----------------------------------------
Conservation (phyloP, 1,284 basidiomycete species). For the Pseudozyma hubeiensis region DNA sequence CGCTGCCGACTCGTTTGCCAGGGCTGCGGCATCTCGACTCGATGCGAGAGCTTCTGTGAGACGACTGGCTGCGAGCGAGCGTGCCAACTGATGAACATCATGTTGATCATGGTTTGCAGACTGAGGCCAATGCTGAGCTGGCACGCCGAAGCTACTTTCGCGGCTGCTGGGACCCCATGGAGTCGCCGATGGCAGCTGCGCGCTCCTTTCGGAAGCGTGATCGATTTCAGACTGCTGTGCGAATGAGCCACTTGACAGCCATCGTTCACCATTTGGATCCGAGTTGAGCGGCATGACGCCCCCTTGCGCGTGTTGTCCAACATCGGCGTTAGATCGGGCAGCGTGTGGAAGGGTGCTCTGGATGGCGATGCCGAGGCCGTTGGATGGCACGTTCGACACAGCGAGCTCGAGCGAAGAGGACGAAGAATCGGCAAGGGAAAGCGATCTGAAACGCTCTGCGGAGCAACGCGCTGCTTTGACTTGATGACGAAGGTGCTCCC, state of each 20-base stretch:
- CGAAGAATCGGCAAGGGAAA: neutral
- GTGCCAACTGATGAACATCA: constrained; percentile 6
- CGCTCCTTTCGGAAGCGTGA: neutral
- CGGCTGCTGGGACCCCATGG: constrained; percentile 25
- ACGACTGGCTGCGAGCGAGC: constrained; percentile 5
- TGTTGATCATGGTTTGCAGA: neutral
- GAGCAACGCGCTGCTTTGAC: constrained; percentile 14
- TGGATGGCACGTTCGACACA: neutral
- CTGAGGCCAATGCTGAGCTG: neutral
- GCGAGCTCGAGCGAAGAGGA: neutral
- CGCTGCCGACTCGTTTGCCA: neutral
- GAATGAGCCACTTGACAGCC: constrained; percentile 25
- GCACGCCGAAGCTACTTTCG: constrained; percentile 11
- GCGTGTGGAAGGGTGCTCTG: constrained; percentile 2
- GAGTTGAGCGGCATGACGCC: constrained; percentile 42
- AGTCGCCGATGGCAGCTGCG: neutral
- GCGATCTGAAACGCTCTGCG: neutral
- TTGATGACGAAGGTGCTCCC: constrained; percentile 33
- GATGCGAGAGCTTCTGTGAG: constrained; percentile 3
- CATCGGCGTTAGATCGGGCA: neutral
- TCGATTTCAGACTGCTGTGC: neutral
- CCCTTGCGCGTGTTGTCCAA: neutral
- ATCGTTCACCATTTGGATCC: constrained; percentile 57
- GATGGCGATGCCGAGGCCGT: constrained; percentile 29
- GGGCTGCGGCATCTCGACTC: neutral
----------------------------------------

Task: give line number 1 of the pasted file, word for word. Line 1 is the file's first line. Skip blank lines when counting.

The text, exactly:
Conservation (phyloP, 1,284 basidiomycete species). For the Pseudozyma hubeiensis region DNA sequence CGCTGCCGACTCGTTTGCCAGGGCTGCGGCATCTCGACTCGATGCGAGAGCTTCTGTGAGACGACTGGCTGCGAGCGAGCGTGCCAACTGATGAACATCATGTTGATCATGGTTTGCAGACTGAGGCCAATGCTGAGCTGGCACGCCGAAGCTACTTTCGCGGCTGCTGGGACCCCATGGAGTCGCCGATGGCAGCTGCGCGCTCCTTTCGGAAGCGTGATCGATTTCAGACTGCTGTGCGAATGAGCCACTTGACAGCCATCGTTCACCATTTGGATCCGAGTTGAGCGGCATGACGCCCCCTTGCGCGTGTTGTCCAACATCGGCGTTAGATCGGGCAGCGTGTGGAAGGGTGCTCTGGATGGCGATGCCGAGGCCGTTGGATGGCACGTTCGACACAGCGAGCTCGAGCGAAGAGGACGAAGAATCGGCAAGGGAAAGCGATCTGAAACGCTCTGCGGAGCAACGCGCTGCTTTGACTTGATGACGAAGGTGCTCCC, state of each 20-base stretch: